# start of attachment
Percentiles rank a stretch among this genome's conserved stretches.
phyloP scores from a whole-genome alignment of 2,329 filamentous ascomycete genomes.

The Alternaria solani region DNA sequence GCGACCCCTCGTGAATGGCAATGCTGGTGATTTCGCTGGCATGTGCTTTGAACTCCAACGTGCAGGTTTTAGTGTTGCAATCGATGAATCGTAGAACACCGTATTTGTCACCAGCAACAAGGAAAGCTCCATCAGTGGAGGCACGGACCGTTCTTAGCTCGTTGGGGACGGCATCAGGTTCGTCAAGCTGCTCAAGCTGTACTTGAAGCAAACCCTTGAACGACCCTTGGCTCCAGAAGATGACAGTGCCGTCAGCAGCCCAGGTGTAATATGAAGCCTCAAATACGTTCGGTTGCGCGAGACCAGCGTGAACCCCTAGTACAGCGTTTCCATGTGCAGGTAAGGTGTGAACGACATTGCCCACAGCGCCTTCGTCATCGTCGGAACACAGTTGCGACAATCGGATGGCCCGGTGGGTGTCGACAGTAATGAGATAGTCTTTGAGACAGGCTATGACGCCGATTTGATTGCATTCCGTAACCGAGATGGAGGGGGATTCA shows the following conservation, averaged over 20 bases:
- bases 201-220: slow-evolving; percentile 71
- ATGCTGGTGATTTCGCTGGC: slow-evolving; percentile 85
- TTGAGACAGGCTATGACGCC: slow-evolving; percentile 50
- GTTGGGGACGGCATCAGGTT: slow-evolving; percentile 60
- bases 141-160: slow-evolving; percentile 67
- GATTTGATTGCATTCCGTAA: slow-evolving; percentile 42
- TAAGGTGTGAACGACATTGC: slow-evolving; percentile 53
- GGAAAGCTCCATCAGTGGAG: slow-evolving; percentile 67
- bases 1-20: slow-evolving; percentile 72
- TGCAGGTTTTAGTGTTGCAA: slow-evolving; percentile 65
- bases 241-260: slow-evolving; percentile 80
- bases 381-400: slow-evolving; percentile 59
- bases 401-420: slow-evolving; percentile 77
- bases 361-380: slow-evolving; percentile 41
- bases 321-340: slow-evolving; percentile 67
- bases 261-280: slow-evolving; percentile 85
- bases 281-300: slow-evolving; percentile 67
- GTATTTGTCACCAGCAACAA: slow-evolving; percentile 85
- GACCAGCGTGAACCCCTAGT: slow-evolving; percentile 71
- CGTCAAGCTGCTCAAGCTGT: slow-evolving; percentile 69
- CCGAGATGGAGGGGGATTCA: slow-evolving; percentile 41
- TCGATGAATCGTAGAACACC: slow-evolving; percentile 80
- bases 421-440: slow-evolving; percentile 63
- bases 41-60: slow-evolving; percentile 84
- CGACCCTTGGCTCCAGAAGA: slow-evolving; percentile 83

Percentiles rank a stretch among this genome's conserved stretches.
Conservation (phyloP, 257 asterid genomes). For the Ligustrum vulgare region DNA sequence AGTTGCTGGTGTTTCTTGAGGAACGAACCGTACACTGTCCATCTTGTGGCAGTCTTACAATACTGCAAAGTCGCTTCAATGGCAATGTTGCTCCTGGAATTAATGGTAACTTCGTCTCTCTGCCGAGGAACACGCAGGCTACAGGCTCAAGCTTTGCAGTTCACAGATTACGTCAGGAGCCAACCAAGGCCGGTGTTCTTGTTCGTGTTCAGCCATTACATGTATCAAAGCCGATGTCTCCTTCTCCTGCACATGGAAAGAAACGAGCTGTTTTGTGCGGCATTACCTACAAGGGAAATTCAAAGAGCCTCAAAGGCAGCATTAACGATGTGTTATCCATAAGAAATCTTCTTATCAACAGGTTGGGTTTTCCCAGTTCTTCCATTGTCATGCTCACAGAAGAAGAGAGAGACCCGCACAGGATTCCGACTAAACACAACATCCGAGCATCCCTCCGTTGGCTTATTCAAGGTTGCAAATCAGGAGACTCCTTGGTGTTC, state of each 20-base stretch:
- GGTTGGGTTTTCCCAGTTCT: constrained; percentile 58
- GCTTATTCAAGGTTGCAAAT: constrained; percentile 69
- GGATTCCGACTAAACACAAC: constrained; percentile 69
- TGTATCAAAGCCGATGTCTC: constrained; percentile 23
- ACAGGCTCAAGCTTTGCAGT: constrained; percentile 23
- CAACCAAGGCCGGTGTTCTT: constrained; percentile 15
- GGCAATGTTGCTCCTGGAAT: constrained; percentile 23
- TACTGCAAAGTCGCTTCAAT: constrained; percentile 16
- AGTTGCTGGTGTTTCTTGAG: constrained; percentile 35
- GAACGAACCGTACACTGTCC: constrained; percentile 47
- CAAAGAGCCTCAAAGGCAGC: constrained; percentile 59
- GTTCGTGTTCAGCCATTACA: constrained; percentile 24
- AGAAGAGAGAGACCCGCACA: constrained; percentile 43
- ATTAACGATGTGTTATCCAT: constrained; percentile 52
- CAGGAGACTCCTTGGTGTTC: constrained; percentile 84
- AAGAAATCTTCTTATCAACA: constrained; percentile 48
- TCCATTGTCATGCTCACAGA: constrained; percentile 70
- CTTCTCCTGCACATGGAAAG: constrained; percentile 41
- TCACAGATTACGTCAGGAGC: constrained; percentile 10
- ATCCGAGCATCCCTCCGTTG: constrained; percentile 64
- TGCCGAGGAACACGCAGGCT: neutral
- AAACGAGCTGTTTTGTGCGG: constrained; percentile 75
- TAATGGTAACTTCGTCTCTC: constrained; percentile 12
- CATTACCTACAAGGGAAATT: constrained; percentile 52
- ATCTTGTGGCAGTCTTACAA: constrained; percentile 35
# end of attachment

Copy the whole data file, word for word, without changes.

Percentiles rank a stretch among this genome's conserved stretches.
phyloP scores from a whole-genome alignment of 2,329 filamentous ascomycete genomes.

The Alternaria solani region DNA sequence GCGACCCCTCGTGAATGGCAATGCTGGTGATTTCGCTGGCATGTGCTTTGAACTCCAACGTGCAGGTTTTAGTGTTGCAATCGATGAATCGTAGAACACCGTATTTGTCACCAGCAACAAGGAAAGCTCCATCAGTGGAGGCACGGACCGTTCTTAGCTCGTTGGGGACGGCATCAGGTTCGTCAAGCTGCTCAAGCTGTACTTGAAGCAAACCCTTGAACGACCCTTGGCTCCAGAAGATGACAGTGCCGTCAGCAGCCCAGGTGTAATATGAAGCCTCAAATACGTTCGGTTGCGCGAGACCAGCGTGAACCCCTAGTACAGCGTTTCCATGTGCAGGTAAGGTGTGAACGACATTGCCCACAGCGCCTTCGTCATCGTCGGAACACAGTTGCGACAATCGGATGGCCCGGTGGGTGTCGACAGTAATGAGATAGTCTTTGAGACAGGCTATGACGCCGATTTGATTGCATTCCGTAACCGAGATGGAGGGGGATTCA shows the following conservation, averaged over 20 bases:
- bases 201-220: slow-evolving; percentile 71
- ATGCTGGTGATTTCGCTGGC: slow-evolving; percentile 85
- TTGAGACAGGCTATGACGCC: slow-evolving; percentile 50
- GTTGGGGACGGCATCAGGTT: slow-evolving; percentile 60
- bases 141-160: slow-evolving; percentile 67
- GATTTGATTGCATTCCGTAA: slow-evolving; percentile 42
- TAAGGTGTGAACGACATTGC: slow-evolving; percentile 53
- GGAAAGCTCCATCAGTGGAG: slow-evolving; percentile 67
- bases 1-20: slow-evolving; percentile 72
- TGCAGGTTTTAGTGTTGCAA: slow-evolving; percentile 65
- bases 241-260: slow-evolving; percentile 80
- bases 381-400: slow-evolving; percentile 59
- bases 401-420: slow-evolving; percentile 77
- bases 361-380: slow-evolving; percentile 41
- bases 321-340: slow-evolving; percentile 67
- bases 261-280: slow-evolving; percentile 85
- bases 281-300: slow-evolving; percentile 67
- GTATTTGTCACCAGCAACAA: slow-evolving; percentile 85
- GACCAGCGTGAACCCCTAGT: slow-evolving; percentile 71
- CGTCAAGCTGCTCAAGCTGT: slow-evolving; percentile 69
- CCGAGATGGAGGGGGATTCA: slow-evolving; percentile 41
- TCGATGAATCGTAGAACACC: slow-evolving; percentile 80
- bases 421-440: slow-evolving; percentile 63
- bases 41-60: slow-evolving; percentile 84
- CGACCCTTGGCTCCAGAAGA: slow-evolving; percentile 83

Percentiles rank a stretch among this genome's conserved stretches.
Conservation (phyloP, 257 asterid genomes). For the Ligustrum vulgare region DNA sequence AGTTGCTGGTGTTTCTTGAGGAACGAACCGTACACTGTCCATCTTGTGGCAGTCTTACAATACTGCAAAGTCGCTTCAATGGCAATGTTGCTCCTGGAATTAATGGTAACTTCGTCTCTCTGCCGAGGAACACGCAGGCTACAGGCTCAAGCTTTGCAGTTCACAGATTACGTCAGGAGCCAACCAAGGCCGGTGTTCTTGTTCGTGTTCAGCCATTACATGTATCAAAGCCGATGTCTCCTTCTCCTGCACATGGAAAGAAACGAGCTGTTTTGTGCGGCATTACCTACAAGGGAAATTCAAAGAGCCTCAAAGGCAGCATTAACGATGTGTTATCCATAAGAAATCTTCTTATCAACAGGTTGGGTTTTCCCAGTTCTTCCATTGTCATGCTCACAGAAGAAGAGAGAGACCCGCACAGGATTCCGACTAAACACAACATCCGAGCATCCCTCCGTTGGCTTATTCAAGGTTGCAAATCAGGAGACTCCTTGGTGTTC, state of each 20-base stretch:
- GGTTGGGTTTTCCCAGTTCT: constrained; percentile 58
- GCTTATTCAAGGTTGCAAAT: constrained; percentile 69
- GGATTCCGACTAAACACAAC: constrained; percentile 69
- TGTATCAAAGCCGATGTCTC: constrained; percentile 23
- ACAGGCTCAAGCTTTGCAGT: constrained; percentile 23
- CAACCAAGGCCGGTGTTCTT: constrained; percentile 15
- GGCAATGTTGCTCCTGGAAT: constrained; percentile 23
- TACTGCAAAGTCGCTTCAAT: constrained; percentile 16
- AGTTGCTGGTGTTTCTTGAG: constrained; percentile 35
- GAACGAACCGTACACTGTCC: constrained; percentile 47
- CAAAGAGCCTCAAAGGCAGC: constrained; percentile 59
- GTTCGTGTTCAGCCATTACA: constrained; percentile 24
- AGAAGAGAGAGACCCGCACA: constrained; percentile 43
- ATTAACGATGTGTTATCCAT: constrained; percentile 52
- CAGGAGACTCCTTGGTGTTC: constrained; percentile 84
- AAGAAATCTTCTTATCAACA: constrained; percentile 48
- TCCATTGTCATGCTCACAGA: constrained; percentile 70
- CTTCTCCTGCACATGGAAAG: constrained; percentile 41
- TCACAGATTACGTCAGGAGC: constrained; percentile 10
- ATCCGAGCATCCCTCCGTTG: constrained; percentile 64
- TGCCGAGGAACACGCAGGCT: neutral
- AAACGAGCTGTTTTGTGCGG: constrained; percentile 75
- TAATGGTAACTTCGTCTCTC: constrained; percentile 12
- CATTACCTACAAGGGAAATT: constrained; percentile 52
- ATCTTGTGGCAGTCTTACAA: constrained; percentile 35